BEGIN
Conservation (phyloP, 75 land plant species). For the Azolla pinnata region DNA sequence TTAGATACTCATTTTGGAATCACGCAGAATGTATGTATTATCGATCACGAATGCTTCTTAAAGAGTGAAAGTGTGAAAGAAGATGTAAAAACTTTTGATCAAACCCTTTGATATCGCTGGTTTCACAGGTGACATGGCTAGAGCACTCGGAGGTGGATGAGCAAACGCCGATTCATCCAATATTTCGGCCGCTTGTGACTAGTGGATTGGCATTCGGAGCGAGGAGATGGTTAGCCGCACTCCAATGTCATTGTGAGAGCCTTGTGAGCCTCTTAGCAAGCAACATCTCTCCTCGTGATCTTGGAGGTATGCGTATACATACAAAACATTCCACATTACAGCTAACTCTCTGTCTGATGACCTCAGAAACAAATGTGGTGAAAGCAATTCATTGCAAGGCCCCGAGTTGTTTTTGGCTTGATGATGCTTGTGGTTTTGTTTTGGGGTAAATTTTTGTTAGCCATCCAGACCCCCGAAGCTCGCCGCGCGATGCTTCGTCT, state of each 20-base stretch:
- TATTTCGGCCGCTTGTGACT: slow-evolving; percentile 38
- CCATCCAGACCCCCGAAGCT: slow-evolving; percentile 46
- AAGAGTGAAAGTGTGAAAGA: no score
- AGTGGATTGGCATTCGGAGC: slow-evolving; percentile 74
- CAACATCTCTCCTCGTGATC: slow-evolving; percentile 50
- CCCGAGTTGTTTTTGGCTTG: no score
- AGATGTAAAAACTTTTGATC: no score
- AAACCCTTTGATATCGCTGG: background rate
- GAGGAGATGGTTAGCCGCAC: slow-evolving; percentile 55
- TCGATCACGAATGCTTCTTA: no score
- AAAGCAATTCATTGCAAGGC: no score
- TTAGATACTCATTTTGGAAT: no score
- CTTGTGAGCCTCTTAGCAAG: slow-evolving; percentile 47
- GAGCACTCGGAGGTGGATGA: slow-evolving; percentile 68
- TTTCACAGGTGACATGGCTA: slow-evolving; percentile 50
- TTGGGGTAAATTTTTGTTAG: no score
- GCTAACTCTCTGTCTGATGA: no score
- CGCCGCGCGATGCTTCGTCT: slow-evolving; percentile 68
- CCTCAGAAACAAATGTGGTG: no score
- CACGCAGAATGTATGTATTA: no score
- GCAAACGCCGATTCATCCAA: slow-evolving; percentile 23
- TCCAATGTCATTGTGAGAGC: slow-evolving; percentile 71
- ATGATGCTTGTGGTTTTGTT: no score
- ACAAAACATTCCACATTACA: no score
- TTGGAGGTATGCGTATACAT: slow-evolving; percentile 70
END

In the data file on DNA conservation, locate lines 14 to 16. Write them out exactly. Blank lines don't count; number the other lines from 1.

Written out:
- CTTGTGAGCCTCTTAGCAAG: slow-evolving; percentile 47
- GAGCACTCGGAGGTGGATGA: slow-evolving; percentile 68
- TTTCACAGGTGACATGGCTA: slow-evolving; percentile 50